June 9, 1996
Reprints of the 25th annual Los Angeles Times survey of residential building in Southern California are now available. Orders may be sent to: Builders Survey Reprints, Classified Advertising, 8th Floor, Los Angeles Times, Times Mirror Square, Los Angeles, CA 90053. The cost is $6 a copy.
CALIFORNIA | LOCAL
January 24, 1990 |
A free class on sexual abuse of children and adolescents is being offered to county residents at Cypress College. The instructor, Valerie Bradford, is a professional counselor with a graduate degree in social work from USC. She has a private practice in Orange. Most class members have either been victims of sexual abuse themselves or have been affected by the impact of abuse on others. Of all substance abusers, 80% have been victims of sexual abuse, Bradford said.
July 30, 2013 |
Veteran Hollywood marketer Cheryl Boone Isaacs has been elected the first African American president of the Academy of Motion Picture Arts and Sciences, the organization that hands out the Oscars each year. Isaacs, a longtime academy insider who most recently held the job of first vice president, will serve a one-year term with eligibility to stay in the role for three additional years. She was elected Tuesday evening over governor Rob Friedman, Lionsgate motion picture group co-chair, by the academy's 48-member board of governors.
April 3, 1989 |
Is slower growth on the horizon? A new UCLA economic forecast highlights five forces that could lead to a less robust California economy in the near future. Some have special significance for Los Angeles: * The high cost of housing. Areas of urban, coastal California are increasingly unaffordable for people with average incomes. Since 1985, prices of existing homes have soared 40% in the state, with even higher escalation in Los Angeles County. * Traffic congestion.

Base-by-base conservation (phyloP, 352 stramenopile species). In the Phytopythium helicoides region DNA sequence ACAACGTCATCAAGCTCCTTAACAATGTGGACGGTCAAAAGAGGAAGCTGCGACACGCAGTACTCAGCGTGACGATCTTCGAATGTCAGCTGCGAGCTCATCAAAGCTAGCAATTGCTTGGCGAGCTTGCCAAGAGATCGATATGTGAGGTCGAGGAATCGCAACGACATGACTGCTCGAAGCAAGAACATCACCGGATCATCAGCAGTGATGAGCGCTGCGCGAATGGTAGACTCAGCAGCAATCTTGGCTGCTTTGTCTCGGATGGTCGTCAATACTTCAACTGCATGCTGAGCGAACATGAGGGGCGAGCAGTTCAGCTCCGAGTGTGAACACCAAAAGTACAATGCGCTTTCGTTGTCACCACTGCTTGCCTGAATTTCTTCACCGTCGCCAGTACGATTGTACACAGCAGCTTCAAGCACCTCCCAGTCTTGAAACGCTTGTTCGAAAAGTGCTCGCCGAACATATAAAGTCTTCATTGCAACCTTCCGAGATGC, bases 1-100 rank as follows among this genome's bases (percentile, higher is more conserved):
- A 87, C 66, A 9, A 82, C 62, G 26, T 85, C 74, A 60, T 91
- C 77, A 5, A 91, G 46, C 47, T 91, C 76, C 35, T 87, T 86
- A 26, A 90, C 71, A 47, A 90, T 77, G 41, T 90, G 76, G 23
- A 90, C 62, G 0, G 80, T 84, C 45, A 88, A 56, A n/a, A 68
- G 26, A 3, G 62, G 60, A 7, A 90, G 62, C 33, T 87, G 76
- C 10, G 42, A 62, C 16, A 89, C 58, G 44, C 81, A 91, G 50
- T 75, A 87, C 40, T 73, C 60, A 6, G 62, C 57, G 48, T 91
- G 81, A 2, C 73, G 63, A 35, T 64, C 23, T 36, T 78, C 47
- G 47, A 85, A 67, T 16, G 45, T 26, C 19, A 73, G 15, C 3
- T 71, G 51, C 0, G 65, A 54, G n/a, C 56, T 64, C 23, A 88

CALIFORNIA | LOCAL
August 12, 1990
When tax increase measures fail in Orange County, the fact that the voters are conservative is blamed. I think this is frequently an alibi for the failure of the political consultants to justify the passage of their measures. Orange County voters are more likely than others to know that our nation is in bad shape financially, that the deficit may not matter but that the amount they have to pay in income tax to support the interest on the deficit certainly does matter. They know that they face increases in state taxes and in federal taxes.